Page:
Integrated Asset Services LLC (IAS), a default management and residential collateral valuations company, has released the latest IAS360 House Price Index (HPI). Based on the timeliest and most granular data available in the industry, the index for national house prices fell 0.3 percent in November. With the small decline, the third straight for the index, the leading benchmark for U.S. housing stands virtually unchanged from the beginning of 2009.
The South, for its part, jumped a solid 2.3 percent for November as the steady declines in Florida slowed. The Sunshine State slipped fractionally again for the month, but after dropping nearly 45% from its high-water mark in June 2006, the worst declines may be over. The Northeast, meanwhile, fell for the third month in a row, losing another 1.8 percent in October, as important population centers like Westchester County, N.Y., Morris County, N.J., and Frederick County, Md. suffered declines upwards of five percent. The Midwest, too, lost more ground for the month, slipping another 1.7 percent, while the West gained 0.5 percent for the second month in a row.
“Given the weak labor market and the tight credit environment, it’s not surprising to see some weakening in prices through these winter months,” said Dave McCarthy, president and CEO of Integrated Asset Services. “Even in the best of economies, the winter season is associated with fewer home sales and increased days on market. And these are hardly the best of economies.”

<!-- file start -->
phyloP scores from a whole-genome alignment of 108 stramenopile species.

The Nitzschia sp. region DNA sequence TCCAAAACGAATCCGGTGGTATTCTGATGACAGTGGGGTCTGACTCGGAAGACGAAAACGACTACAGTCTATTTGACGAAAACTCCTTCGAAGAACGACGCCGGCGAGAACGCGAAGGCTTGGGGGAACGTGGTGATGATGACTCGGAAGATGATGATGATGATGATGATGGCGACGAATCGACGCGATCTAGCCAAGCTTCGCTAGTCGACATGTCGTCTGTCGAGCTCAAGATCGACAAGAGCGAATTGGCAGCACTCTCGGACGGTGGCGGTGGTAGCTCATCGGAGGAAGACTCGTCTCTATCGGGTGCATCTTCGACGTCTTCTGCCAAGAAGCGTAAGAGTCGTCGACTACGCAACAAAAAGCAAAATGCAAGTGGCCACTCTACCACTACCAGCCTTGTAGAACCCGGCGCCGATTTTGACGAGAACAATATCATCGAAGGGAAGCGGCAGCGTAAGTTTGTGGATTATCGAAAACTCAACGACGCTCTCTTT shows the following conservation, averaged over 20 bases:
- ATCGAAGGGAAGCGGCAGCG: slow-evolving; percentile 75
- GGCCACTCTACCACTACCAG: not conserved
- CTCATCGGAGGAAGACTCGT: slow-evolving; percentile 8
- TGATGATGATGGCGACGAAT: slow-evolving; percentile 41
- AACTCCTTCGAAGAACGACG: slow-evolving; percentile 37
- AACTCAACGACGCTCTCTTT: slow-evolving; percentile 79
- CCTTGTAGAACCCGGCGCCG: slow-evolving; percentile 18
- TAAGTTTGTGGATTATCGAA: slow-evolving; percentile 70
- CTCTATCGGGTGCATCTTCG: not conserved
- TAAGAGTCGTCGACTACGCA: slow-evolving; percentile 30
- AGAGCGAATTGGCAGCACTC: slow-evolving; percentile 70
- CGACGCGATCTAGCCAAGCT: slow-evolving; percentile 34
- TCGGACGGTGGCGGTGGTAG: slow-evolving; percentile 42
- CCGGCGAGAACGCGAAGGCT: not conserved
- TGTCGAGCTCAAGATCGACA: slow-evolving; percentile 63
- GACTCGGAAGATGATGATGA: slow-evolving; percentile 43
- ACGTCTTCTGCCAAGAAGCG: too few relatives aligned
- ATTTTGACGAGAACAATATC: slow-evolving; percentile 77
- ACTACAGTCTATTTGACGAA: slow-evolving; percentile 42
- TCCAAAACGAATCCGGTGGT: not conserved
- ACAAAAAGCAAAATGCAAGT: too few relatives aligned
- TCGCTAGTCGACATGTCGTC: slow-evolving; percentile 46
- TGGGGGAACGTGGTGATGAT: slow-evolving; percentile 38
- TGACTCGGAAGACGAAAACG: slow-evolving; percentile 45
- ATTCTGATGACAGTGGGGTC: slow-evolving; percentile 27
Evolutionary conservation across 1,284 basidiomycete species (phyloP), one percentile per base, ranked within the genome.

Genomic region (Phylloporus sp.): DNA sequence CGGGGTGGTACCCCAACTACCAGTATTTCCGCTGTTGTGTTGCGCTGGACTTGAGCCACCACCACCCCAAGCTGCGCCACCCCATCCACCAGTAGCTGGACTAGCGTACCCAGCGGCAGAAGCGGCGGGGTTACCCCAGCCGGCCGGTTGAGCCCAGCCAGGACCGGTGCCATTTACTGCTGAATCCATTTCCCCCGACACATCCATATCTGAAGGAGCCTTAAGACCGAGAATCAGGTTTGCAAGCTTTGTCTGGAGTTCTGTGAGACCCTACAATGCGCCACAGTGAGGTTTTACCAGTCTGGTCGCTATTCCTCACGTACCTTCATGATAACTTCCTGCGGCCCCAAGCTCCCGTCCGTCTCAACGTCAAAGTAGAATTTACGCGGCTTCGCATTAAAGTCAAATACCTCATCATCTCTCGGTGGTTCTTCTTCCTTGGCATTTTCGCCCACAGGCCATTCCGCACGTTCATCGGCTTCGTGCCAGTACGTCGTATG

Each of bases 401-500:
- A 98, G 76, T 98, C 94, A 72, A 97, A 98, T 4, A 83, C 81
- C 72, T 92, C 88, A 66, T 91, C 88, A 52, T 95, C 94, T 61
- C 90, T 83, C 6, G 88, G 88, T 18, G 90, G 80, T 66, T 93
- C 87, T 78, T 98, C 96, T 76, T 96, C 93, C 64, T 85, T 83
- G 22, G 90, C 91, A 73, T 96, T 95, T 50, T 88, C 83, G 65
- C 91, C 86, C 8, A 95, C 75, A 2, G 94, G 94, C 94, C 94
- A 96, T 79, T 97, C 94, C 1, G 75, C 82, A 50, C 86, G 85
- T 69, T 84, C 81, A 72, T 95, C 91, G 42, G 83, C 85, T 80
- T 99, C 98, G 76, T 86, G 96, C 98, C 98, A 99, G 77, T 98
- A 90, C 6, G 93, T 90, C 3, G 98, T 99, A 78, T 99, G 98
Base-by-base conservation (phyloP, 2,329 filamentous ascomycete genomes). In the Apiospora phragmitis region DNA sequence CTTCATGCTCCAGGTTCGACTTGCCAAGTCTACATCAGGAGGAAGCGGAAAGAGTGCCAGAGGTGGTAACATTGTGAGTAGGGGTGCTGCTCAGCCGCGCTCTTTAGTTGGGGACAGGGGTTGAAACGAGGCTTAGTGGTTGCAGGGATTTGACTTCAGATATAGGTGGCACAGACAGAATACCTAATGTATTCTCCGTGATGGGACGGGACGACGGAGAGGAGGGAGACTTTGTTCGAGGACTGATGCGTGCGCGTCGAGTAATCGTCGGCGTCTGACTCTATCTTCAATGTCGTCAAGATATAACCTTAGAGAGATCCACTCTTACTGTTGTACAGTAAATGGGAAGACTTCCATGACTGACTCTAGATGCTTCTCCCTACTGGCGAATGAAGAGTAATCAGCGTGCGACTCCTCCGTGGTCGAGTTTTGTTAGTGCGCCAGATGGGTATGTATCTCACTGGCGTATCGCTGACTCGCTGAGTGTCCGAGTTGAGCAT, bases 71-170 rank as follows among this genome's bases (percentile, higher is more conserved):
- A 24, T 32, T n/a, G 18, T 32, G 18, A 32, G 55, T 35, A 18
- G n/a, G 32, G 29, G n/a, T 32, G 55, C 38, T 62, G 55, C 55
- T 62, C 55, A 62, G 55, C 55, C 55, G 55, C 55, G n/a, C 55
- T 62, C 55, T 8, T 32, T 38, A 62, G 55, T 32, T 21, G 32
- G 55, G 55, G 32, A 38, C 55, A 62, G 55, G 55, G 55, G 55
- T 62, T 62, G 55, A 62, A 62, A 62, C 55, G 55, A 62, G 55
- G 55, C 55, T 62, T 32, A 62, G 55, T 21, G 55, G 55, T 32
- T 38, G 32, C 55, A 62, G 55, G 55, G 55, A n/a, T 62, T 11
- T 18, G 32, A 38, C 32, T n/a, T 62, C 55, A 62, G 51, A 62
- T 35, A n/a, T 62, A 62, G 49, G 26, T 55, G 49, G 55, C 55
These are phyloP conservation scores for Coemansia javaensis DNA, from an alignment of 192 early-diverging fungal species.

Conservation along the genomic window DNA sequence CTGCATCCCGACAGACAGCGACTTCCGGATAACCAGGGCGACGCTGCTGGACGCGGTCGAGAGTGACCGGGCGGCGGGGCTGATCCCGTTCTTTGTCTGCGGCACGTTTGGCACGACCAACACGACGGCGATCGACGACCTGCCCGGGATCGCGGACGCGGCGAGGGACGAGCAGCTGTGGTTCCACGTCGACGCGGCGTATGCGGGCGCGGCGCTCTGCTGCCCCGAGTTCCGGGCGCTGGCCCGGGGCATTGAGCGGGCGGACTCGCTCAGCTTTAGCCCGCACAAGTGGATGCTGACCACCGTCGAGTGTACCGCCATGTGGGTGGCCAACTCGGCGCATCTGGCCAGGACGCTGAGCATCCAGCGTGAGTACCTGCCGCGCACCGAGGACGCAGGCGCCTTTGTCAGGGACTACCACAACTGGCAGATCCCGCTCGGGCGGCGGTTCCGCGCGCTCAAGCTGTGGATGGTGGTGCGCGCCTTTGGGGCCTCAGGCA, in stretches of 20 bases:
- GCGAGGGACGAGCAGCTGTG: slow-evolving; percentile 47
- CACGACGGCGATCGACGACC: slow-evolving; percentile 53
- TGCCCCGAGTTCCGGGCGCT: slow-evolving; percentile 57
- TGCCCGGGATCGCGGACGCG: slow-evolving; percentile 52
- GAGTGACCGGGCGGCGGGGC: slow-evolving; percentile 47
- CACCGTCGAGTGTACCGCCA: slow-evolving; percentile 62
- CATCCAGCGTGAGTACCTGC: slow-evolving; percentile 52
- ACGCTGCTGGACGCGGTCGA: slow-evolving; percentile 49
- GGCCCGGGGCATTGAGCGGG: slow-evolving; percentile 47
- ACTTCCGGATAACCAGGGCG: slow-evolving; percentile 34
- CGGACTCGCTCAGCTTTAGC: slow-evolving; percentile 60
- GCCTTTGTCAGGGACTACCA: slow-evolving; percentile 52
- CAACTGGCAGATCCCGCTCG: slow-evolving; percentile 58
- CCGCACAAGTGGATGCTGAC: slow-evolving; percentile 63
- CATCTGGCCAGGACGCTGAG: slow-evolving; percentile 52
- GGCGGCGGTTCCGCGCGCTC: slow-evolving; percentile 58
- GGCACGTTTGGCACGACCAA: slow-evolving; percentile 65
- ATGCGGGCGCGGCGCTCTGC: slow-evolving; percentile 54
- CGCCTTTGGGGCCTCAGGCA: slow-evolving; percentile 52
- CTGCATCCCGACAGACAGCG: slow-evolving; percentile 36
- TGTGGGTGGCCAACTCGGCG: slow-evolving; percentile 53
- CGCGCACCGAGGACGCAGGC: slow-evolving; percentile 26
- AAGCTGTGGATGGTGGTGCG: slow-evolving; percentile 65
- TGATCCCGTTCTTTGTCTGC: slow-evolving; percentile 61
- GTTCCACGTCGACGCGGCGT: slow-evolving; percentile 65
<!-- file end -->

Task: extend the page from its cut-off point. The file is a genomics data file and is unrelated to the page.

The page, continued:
Of particular concern is a stubbornly high unemployment rate that’s causing more Americans to fall behind on their mortgage payments. Recent reports suggest the number of distressed properties in the foreclosure pipeline is both substantial and growing. The resulting “shadow inventory” of real estate-owned (REO) that banks and mortgage companies are likely to place on the market could weigh on house prices well into 2010.
Mortgage rates, in the meantime, have begun to inch up, putting even more pressure on home buyers. On Dec. 24, Freddie Mac reported that the average 30-year fixed-rate mortgage was 5.05 percent, the first time the mortgage benchmark has been above five percent since the end of October.
“Despite the extent of the declines to date, the risk of renewed weakening in house price still looms large,” says McCarthy. “The potential for another wave of distressed properties coming to market, from both private sellers and banks, remains very high.”
The IAS360 uses “next-generation” trending methodology to identify market trends earlier than any other index. IAS data includes non-conforming, bank-owned, and conventional sales transactions segmented by property type in addition to those insured by the FHA and VA. The IAS360 also considers REO transactions along with arms-length transactions. The index is published weeks earlier than competing HPIs and refreshes historical trends as new data becomes available. The IAS360 is designed to report changes when they happen for the most accurate and useful view of the U.S. housing market.
For more information, visit www.iasreo.com.